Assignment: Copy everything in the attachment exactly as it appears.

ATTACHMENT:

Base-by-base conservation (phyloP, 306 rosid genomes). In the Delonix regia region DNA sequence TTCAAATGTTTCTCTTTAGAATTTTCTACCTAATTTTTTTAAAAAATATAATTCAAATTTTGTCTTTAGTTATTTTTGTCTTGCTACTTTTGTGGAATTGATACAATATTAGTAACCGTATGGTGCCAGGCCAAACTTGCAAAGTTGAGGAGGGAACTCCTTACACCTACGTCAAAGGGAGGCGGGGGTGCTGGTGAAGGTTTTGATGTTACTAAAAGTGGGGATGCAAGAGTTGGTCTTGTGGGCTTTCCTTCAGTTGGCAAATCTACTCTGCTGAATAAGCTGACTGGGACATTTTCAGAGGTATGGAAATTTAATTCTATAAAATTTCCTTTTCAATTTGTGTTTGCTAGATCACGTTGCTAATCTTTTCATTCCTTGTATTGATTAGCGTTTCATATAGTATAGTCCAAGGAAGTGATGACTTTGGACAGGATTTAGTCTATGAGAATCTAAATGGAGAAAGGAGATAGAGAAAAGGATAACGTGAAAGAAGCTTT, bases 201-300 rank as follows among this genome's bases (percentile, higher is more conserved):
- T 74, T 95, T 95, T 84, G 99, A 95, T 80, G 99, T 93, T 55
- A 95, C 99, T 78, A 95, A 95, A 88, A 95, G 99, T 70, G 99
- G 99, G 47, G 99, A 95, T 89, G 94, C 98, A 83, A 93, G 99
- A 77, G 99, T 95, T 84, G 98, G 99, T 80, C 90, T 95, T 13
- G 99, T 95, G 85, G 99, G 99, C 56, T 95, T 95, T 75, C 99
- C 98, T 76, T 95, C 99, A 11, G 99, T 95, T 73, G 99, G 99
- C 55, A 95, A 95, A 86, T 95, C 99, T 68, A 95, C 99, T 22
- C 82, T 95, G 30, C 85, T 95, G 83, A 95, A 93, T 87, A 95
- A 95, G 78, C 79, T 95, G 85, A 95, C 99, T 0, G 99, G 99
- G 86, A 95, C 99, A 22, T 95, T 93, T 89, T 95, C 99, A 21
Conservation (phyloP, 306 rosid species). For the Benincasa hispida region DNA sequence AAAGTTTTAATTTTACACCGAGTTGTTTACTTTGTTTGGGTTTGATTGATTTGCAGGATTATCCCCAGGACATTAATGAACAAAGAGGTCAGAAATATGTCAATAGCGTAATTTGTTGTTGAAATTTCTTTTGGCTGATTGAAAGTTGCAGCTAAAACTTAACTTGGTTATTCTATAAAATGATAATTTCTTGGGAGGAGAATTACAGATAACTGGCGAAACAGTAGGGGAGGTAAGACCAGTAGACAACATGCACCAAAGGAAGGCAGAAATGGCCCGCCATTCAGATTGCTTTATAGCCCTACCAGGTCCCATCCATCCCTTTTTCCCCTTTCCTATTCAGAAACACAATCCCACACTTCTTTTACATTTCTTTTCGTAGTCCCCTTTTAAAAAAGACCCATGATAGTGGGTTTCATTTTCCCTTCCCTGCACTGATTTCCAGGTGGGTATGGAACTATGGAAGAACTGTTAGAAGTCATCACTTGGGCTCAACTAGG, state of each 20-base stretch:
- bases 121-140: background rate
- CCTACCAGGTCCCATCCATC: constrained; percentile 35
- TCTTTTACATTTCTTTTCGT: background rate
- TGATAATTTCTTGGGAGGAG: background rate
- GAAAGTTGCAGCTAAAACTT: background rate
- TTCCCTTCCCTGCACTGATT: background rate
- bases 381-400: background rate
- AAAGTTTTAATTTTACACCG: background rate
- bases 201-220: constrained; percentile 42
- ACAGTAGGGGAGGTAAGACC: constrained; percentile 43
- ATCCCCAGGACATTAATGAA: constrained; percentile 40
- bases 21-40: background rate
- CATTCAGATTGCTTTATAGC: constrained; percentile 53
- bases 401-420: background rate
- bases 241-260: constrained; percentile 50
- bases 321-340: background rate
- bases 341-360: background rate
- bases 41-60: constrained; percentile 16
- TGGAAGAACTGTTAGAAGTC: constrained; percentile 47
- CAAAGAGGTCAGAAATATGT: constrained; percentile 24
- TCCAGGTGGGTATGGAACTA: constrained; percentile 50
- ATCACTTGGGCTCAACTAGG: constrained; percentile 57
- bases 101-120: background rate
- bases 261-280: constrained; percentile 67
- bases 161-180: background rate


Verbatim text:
Base-by-base conservation (phyloP, 306 rosid genomes). In the Delonix regia region DNA sequence TTCAAATGTTTCTCTTTAGAATTTTCTACCTAATTTTTTTAAAAAATATAATTCAAATTTTGTCTTTAGTTATTTTTGTCTTGCTACTTTTGTGGAATTGATACAATATTAGTAACCGTATGGTGCCAGGCCAAACTTGCAAAGTTGAGGAGGGAACTCCTTACACCTACGTCAAAGGGAGGCGGGGGTGCTGGTGAAGGTTTTGATGTTACTAAAAGTGGGGATGCAAGAGTTGGTCTTGTGGGCTTTCCTTCAGTTGGCAAATCTACTCTGCTGAATAAGCTGACTGGGACATTTTCAGAGGTATGGAAATTTAATTCTATAAAATTTCCTTTTCAATTTGTGTTTGCTAGATCACGTTGCTAATCTTTTCATTCCTTGTATTGATTAGCGTTTCATATAGTATAGTCCAAGGAAGTGATGACTTTGGACAGGATTTAGTCTATGAGAATCTAAATGGAGAAAGGAGATAGAGAAAAGGATAACGTGAAAGAAGCTTT, bases 201-300 rank as follows among this genome's bases (percentile, higher is more conserved):
- T 74, T 95, T 95, T 84, G 99, A 95, T 80, G 99, T 93, T 55
- A 95, C 99, T 78, A 95, A 95, A 88, A 95, G 99, T 70, G 99
- G 99, G 47, G 99, A 95, T 89, G 94, C 98, A 83, A 93, G 99
- A 77, G 99, T 95, T 84, G 98, G 99, T 80, C 90, T 95, T 13
- G 99, T 95, G 85, G 99, G 99, C 56, T 95, T 95, T 75, C 99
- C 98, T 76, T 95, C 99, A 11, G 99, T 95, T 73, G 99, G 99
- C 55, A 95, A 95, A 86, T 95, C 99, T 68, A 95, C 99, T 22
- C 82, T 95, G 30, C 85, T 95, G 83, A 95, A 93, T 87, A 95
- A 95, G 78, C 79, T 95, G 85, A 95, C 99, T 0, G 99, G 99
- G 86, A 95, C 99, A 22, T 95, T 93, T 89, T 95, C 99, A 21
Conservation (phyloP, 306 rosid species). For the Benincasa hispida region DNA sequence AAAGTTTTAATTTTACACCGAGTTGTTTACTTTGTTTGGGTTTGATTGATTTGCAGGATTATCCCCAGGACATTAATGAACAAAGAGGTCAGAAATATGTCAATAGCGTAATTTGTTGTTGAAATTTCTTTTGGCTGATTGAAAGTTGCAGCTAAAACTTAACTTGGTTATTCTATAAAATGATAATTTCTTGGGAGGAGAATTACAGATAACTGGCGAAACAGTAGGGGAGGTAAGACCAGTAGACAACATGCACCAAAGGAAGGCAGAAATGGCCCGCCATTCAGATTGCTTTATAGCCCTACCAGGTCCCATCCATCCCTTTTTCCCCTTTCCTATTCAGAAACACAATCCCACACTTCTTTTACATTTCTTTTCGTAGTCCCCTTTTAAAAAAGACCCATGATAGTGGGTTTCATTTTCCCTTCCCTGCACTGATTTCCAGGTGGGTATGGAACTATGGAAGAACTGTTAGAAGTCATCACTTGGGCTCAACTAGG, state of each 20-base stretch:
- bases 121-140: background rate
- CCTACCAGGTCCCATCCATC: constrained; percentile 35
- TCTTTTACATTTCTTTTCGT: background rate
- TGATAATTTCTTGGGAGGAG: background rate
- GAAAGTTGCAGCTAAAACTT: background rate
- TTCCCTTCCCTGCACTGATT: background rate
- bases 381-400: background rate
- AAAGTTTTAATTTTACACCG: background rate
- bases 201-220: constrained; percentile 42
- ACAGTAGGGGAGGTAAGACC: constrained; percentile 43
- ATCCCCAGGACATTAATGAA: constrained; percentile 40
- bases 21-40: background rate
- CATTCAGATTGCTTTATAGC: constrained; percentile 53
- bases 401-420: background rate
- bases 241-260: constrained; percentile 50
- bases 321-340: background rate
- bases 341-360: background rate
- bases 41-60: constrained; percentile 16
- TGGAAGAACTGTTAGAAGTC: constrained; percentile 47
- CAAAGAGGTCAGAAATATGT: constrained; percentile 24
- TCCAGGTGGGTATGGAACTA: constrained; percentile 50
- ATCACTTGGGCTCAACTAGG: constrained; percentile 57
- bases 101-120: background rate
- bases 261-280: constrained; percentile 67
- bases 161-180: background rate